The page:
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Posts Tagged ‘Bill McKibben’

Yesterday, I read Bill McKibben’s stark new piece on climate change in Rolling Stone.  I’m still reeling from it, still feeling the urgency of his terrifying and uncompromising message.  I’ll have more to say about it–including the way I think I’ll use the piece in my course, the (to me) startling reaction to it in comments, and a thoughtful piece in the New York Times that helps explain why such a simple message is so hard for people both to hear and to act on.

Meanwhile, as apocalyptic visions of the year 2030 whirl through my head, my mother and I have decided to fly to Kansas City in a couple of weeks to see my grandmother, who is 94.  I haven’t seen her in several years, so the trip is very important to me–but I was still cringing about pouring God-knows-how-much more carbon into the atmosphere when I’m really pushing myself and others to make changes in behavior. (more…)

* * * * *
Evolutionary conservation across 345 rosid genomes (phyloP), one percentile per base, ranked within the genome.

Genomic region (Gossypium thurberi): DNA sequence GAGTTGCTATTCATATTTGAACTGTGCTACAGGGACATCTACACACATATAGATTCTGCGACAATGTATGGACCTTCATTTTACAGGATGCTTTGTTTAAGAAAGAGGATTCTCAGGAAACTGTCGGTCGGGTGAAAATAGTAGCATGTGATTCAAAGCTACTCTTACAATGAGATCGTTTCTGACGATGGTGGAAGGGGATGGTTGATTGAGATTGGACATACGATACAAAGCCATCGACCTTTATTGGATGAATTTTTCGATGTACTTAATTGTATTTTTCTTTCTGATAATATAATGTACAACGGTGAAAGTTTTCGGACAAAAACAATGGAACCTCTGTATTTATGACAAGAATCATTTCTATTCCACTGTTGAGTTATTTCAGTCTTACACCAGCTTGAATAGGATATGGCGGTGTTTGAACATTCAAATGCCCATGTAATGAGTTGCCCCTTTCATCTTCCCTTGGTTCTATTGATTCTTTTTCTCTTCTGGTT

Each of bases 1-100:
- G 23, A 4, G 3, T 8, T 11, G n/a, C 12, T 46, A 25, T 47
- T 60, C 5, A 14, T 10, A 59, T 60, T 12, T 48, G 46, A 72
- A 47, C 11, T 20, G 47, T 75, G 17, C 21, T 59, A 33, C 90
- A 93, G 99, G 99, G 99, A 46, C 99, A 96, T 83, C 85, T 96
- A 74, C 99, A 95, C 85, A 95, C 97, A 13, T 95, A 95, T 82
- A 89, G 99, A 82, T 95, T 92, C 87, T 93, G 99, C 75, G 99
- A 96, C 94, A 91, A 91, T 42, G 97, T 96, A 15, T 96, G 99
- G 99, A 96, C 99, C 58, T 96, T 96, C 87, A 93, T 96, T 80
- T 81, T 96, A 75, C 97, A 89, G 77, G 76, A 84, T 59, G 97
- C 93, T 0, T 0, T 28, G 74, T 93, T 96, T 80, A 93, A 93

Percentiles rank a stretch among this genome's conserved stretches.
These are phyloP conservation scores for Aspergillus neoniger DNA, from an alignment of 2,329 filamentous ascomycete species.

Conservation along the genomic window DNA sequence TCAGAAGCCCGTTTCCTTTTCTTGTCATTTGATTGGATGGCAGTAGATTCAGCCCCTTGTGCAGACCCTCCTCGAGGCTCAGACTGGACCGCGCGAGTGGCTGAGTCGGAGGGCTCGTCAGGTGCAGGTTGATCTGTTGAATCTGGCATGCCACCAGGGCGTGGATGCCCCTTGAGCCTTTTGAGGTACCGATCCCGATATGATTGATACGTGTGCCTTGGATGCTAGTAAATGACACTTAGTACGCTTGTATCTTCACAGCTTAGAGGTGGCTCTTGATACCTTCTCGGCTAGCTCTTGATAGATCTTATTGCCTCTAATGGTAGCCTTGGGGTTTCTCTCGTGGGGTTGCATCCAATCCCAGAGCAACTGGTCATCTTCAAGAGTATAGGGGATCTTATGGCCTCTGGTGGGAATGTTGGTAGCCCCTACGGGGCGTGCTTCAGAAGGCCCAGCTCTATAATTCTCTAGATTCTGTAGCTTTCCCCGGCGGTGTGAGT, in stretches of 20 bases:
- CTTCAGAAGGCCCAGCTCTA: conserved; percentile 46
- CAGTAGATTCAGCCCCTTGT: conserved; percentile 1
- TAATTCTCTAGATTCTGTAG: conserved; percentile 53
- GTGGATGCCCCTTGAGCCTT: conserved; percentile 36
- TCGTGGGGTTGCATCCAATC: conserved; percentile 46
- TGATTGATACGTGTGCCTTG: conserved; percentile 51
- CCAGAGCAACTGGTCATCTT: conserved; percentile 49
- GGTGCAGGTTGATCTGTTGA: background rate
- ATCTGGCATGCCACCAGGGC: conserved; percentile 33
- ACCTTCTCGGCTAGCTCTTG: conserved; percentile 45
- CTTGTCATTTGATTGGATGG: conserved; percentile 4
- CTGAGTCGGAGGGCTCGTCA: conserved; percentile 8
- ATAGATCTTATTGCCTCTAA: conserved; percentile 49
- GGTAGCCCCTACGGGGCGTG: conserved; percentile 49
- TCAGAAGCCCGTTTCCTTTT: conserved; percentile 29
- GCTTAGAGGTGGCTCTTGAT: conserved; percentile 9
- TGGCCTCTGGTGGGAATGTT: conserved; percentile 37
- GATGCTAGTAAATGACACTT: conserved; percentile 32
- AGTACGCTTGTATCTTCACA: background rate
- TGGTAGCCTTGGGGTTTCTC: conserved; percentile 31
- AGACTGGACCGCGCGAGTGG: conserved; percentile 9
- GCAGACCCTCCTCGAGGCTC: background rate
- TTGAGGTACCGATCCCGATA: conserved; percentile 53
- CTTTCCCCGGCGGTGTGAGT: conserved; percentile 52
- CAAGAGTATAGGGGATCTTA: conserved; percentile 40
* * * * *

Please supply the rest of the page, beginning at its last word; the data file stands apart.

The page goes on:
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I’m finally making my way through some texts I’m hoping to either assign for my fall course on Environmental Advocacy or ones I hope will help me coherently lead class discussions.

I’m considering as a text for the class Bill McKibben’s anthology American Earth: Environmental Writing Since Thoreau.  The book has a ton of advantages: two full sets of gorgeous color plates, excerpts from writings by over a hundred authors, a comprehensive chronology–it’s basically every single thing you could want in an environmental anthology.  Its major drawback is the drawback of most anthologies–because it tries to be comprehensive, many of the readings are too short from my point of view.  Obviously, I can pick and choose and assign the best of what’s here, but in my experience, it’s a lot more work for me to go hunt down the texts, make my own selections, format those, and somehow distribute them to students.  Oh well–that’s my job.  Meanwhile, I’m really enjoying dipping into the anthology and discovering new authors and new ideas. (more…)

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